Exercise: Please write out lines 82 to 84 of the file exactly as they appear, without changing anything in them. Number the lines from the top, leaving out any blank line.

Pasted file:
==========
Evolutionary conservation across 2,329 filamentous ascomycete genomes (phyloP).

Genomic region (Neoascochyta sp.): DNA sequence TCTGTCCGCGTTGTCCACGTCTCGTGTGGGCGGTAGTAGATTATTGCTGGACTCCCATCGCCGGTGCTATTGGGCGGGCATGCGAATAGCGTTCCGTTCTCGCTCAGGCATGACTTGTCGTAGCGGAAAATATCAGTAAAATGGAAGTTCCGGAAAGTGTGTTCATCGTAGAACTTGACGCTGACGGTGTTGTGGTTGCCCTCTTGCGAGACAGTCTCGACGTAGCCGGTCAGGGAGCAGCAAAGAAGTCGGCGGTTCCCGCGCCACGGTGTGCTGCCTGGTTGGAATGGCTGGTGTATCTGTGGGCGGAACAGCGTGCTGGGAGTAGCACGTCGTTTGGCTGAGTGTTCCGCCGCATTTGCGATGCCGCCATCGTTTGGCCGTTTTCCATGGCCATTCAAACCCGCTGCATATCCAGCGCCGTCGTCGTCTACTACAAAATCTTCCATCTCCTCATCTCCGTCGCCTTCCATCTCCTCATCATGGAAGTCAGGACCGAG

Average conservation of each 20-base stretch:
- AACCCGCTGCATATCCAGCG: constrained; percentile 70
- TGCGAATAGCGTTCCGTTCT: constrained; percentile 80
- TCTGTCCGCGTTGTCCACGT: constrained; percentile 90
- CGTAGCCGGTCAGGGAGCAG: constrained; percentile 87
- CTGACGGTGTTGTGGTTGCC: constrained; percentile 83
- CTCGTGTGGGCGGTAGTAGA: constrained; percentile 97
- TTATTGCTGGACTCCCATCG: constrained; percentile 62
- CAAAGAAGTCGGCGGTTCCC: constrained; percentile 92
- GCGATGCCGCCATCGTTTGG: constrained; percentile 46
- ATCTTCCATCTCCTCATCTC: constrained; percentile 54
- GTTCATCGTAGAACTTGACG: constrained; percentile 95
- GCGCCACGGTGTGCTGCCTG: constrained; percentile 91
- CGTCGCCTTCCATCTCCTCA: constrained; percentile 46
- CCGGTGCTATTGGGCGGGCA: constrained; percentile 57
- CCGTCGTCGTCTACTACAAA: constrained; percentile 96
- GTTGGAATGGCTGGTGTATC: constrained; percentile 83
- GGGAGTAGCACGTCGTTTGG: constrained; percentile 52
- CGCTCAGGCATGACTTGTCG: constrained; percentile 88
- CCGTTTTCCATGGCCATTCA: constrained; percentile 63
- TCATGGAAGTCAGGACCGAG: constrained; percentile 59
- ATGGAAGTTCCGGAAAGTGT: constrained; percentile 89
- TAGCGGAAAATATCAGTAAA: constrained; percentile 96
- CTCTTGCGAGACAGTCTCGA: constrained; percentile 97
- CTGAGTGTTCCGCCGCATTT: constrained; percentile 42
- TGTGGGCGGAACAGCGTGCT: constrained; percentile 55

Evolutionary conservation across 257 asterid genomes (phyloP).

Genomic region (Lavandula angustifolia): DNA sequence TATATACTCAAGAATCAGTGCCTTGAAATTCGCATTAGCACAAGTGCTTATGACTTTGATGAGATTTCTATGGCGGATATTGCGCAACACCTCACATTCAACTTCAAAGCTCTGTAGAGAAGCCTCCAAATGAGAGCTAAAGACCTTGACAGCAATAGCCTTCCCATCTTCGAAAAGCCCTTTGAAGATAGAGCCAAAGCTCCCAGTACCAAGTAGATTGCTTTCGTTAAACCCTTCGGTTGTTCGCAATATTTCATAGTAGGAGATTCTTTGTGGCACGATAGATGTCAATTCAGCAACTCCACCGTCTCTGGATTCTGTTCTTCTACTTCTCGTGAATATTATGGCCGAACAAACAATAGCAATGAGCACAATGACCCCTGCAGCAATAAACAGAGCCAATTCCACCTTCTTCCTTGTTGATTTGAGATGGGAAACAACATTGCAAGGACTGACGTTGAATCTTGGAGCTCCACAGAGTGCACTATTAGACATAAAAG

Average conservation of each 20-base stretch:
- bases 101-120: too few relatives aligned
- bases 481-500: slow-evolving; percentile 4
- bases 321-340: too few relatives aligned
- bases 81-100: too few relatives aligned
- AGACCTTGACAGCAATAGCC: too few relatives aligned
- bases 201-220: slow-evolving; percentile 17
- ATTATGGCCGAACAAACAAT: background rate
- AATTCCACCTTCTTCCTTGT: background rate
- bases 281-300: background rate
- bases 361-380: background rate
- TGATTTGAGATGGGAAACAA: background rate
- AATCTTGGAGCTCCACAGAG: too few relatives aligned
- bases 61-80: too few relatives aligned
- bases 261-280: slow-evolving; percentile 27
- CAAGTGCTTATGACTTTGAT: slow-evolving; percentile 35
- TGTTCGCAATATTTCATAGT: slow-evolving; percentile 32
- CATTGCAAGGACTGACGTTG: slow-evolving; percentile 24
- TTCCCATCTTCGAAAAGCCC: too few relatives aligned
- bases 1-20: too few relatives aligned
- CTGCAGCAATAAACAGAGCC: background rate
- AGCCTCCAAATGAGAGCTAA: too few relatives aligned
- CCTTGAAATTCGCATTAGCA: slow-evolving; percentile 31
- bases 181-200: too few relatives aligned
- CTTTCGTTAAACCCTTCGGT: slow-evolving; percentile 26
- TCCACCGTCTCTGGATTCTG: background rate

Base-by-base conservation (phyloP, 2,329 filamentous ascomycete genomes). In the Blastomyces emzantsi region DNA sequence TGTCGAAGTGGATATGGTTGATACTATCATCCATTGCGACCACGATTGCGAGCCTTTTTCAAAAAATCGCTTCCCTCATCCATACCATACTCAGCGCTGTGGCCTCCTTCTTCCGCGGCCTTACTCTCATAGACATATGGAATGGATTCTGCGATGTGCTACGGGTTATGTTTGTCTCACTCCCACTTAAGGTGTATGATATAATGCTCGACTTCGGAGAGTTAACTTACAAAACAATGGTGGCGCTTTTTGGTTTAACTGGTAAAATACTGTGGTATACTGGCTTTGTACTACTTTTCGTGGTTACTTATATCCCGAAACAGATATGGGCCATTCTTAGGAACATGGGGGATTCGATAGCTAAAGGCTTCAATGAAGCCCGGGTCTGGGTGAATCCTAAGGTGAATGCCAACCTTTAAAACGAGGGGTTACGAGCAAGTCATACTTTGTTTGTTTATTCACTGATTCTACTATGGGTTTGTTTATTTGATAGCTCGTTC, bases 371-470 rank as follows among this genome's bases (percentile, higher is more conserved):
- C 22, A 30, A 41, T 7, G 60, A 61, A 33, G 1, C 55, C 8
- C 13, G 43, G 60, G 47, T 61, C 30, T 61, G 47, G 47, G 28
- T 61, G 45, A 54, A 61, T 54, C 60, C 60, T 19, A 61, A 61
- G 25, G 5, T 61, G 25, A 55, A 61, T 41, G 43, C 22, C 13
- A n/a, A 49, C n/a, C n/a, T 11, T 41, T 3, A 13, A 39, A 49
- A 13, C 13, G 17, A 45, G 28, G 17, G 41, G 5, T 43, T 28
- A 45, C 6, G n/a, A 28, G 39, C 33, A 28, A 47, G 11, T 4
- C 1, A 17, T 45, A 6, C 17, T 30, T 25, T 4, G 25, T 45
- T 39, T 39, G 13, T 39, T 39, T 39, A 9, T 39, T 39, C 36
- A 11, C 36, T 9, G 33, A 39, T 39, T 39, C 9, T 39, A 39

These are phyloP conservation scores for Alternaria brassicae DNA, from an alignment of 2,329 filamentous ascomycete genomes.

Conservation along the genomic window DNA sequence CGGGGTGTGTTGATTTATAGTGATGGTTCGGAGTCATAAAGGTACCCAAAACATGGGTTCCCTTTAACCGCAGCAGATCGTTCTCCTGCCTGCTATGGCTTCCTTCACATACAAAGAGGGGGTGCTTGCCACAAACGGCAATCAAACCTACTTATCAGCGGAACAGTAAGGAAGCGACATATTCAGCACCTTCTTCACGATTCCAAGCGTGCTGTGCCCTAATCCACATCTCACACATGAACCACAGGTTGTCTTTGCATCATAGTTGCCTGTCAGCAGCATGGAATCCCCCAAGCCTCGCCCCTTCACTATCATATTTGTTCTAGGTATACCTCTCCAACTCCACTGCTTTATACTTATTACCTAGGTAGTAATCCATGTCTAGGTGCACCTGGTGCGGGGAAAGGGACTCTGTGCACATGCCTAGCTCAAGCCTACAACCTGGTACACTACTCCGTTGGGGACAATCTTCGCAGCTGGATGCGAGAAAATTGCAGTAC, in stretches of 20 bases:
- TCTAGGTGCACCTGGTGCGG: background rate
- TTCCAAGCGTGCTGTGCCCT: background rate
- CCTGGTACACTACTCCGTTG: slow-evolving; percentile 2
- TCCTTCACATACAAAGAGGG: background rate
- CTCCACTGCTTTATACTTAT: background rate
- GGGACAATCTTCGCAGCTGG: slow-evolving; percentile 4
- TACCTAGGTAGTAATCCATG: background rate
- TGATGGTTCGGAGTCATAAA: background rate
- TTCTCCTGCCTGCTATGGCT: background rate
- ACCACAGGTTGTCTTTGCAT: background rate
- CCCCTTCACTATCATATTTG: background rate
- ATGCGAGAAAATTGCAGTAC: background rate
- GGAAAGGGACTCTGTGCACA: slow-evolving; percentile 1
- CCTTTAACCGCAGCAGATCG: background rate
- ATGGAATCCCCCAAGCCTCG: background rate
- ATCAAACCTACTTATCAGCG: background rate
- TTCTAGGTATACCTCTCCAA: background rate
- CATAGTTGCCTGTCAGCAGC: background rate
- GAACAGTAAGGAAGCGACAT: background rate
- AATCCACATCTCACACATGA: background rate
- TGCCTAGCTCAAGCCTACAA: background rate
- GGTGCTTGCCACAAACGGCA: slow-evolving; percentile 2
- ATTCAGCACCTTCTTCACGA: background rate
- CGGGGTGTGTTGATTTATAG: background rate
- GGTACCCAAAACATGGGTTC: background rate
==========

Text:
- GGAAAGGGACTCTGTGCACA: slow-evolving; percentile 1
- CCTTTAACCGCAGCAGATCG: background rate
- ATGGAATCCCCCAAGCCTCG: background rate